Coconut Oil from Sri Lanka – Serendipol (Pvt.) Ltd.
Coconut oil is the main ingredient in Dr. Bronner’s soaps and lends them their rich and cleansing lather. When Dr. Bronner’s decided to shift its supply of agricultural raw materials to Fair Trade & Organic (FTO) sources, developing a source of coconut oil was of highest priority. In 2005, with our Sri Lankan partners Gordon de Silva and Sonali Pandithasekera, we began to search for a suitable factory site in Sri Lanka’s “Coconut Triangle.” We formed our first sister company, Serendipol (Pvt.) Ltd., bought a run-down coconut processing mill on a seven-acre plot near the town of Kuliyapitiya, and rebuilt and expanded it to produce virgin coconut oil (VCO). At the same time, we recruited family farmers for conversion to organic practices, set up a Fair Trade structure and began production in June of 2007.
Since then, Serendipol has become a global leader in the production of FTO VCO. We supply Dr. Bronner’s with cosmetic grade oil for its soaps, and we also supply them and several other committed firms in the U.S. and EU with food grade VCO. Fast-growing demand for both grades has helped Serendipol expand far beyond initial expectations. Today, Serendipol is a symbol of what a well-managed FTO project can achieve in rural areas.
With over 900 organic farmers and 275 staff, Serendipol has a significant impact on local economic and community development. We pay fair prices to farmers and support them with compost and training, thus improving soil fertility, yields and profitability.
The workers in Serendipol’s coconut oil factory enjoy working conditions and compensation uncommon in the industry — and in a region that has few reliable jobs to offer to its growing rural population of non- and semi-skilled workers. We offer our staff opportunities for personal and professional development and practice a management style of cooperation with respect. Our participatory and hands-on style of management now increasingly attracts professionals in accounting, engineering, agricultural services and administration who want to contribute to responsible rural development in Kuliyapitiya.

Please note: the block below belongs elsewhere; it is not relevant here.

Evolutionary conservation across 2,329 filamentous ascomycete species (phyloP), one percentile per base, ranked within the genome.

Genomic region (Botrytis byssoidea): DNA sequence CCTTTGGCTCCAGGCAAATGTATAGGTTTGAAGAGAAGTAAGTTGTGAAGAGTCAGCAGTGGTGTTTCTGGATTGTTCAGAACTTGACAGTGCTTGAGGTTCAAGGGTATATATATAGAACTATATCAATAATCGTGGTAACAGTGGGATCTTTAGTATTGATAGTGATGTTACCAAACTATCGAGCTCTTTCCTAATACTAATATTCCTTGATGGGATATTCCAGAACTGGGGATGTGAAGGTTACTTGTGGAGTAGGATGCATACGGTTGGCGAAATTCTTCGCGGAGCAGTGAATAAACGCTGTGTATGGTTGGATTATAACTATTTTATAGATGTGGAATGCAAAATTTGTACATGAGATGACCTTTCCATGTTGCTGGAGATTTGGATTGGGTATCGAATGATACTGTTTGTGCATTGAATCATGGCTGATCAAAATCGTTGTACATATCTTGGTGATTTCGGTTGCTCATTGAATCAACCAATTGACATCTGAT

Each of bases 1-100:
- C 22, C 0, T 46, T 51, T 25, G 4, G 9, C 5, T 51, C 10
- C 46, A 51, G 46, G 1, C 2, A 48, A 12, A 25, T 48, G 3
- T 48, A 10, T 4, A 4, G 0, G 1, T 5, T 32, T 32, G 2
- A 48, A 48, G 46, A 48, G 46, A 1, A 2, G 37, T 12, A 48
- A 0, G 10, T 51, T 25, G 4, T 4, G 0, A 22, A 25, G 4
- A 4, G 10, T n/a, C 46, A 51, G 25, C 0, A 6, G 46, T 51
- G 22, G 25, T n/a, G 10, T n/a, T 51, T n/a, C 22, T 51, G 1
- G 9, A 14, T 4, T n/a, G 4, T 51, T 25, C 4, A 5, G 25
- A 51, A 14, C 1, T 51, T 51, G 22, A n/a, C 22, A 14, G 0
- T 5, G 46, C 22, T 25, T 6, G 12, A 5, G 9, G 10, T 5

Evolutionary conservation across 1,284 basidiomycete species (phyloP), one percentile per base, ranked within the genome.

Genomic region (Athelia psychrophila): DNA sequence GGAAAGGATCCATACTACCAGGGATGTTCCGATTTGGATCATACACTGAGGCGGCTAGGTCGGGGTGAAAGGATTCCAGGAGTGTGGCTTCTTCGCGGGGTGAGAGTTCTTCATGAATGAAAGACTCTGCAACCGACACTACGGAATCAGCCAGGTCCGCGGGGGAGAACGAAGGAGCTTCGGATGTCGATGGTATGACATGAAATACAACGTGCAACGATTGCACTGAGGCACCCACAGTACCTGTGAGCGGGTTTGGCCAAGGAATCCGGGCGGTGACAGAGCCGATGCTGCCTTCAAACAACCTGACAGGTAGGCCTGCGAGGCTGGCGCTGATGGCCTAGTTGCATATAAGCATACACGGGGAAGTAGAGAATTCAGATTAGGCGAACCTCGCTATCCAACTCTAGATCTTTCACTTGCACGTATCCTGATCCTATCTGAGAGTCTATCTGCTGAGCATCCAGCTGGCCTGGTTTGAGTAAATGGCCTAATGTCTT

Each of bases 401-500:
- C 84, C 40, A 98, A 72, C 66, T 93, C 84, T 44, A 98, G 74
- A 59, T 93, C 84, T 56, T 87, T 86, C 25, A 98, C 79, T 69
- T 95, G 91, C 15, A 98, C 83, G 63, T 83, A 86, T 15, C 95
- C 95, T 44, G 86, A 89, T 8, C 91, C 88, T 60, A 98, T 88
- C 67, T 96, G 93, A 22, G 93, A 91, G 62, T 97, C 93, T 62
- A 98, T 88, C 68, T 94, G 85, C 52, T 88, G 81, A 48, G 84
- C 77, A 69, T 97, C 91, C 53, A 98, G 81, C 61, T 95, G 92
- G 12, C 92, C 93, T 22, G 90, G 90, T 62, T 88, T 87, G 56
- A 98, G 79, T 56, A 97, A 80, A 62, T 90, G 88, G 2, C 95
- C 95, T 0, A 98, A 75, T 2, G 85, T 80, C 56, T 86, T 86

Serendipol’s factory showcases the potential of a great renewable resource, the coconut palm. All byproducts have value-added uses: the coconut husks are sold and then processed into fiber for rope, doormats and erosion control; the shells are burned for energy in our boiler or sold for the production of charcoal and activated carbon; the seed cake is sold for animal feed and food; some of the coconut water is sold to a local exporter; and the balance is treated biologically and used for irrigation in the company’s garden. Other than common packaging waste, the factory leaves no waste behind.
The Fair Trade premium paid by Dr. Bronner’s and other customers has been used for a range of community development projects, such as setting up a composting operation to support farmers with organic fertilizer at cost (co-funded by the German aid organization GIZ), supporting clinics with critical medical equipment, renovating schools and supporting vocational training for disadvantaged adolescents, cleaning up and revitalizing water reservoirs overgrown by invasive plants and using the plant waste as raw material for compost, connecting remote villages to the power grid, and renovating dilapidated bridges.
A committee with broad-based representation selects these development projects, and Serendipol dedicates a full-time staff to overseeing their implementation — and making sure that money is not wasted. These projects are great opportunities for targeted and cooperative community development efforts for which there are no funds available otherwise. Our experience shows that producing VCO can be sustainable and fair, while supporting rural development.
Watch our “Coconut Rock” video to learn more.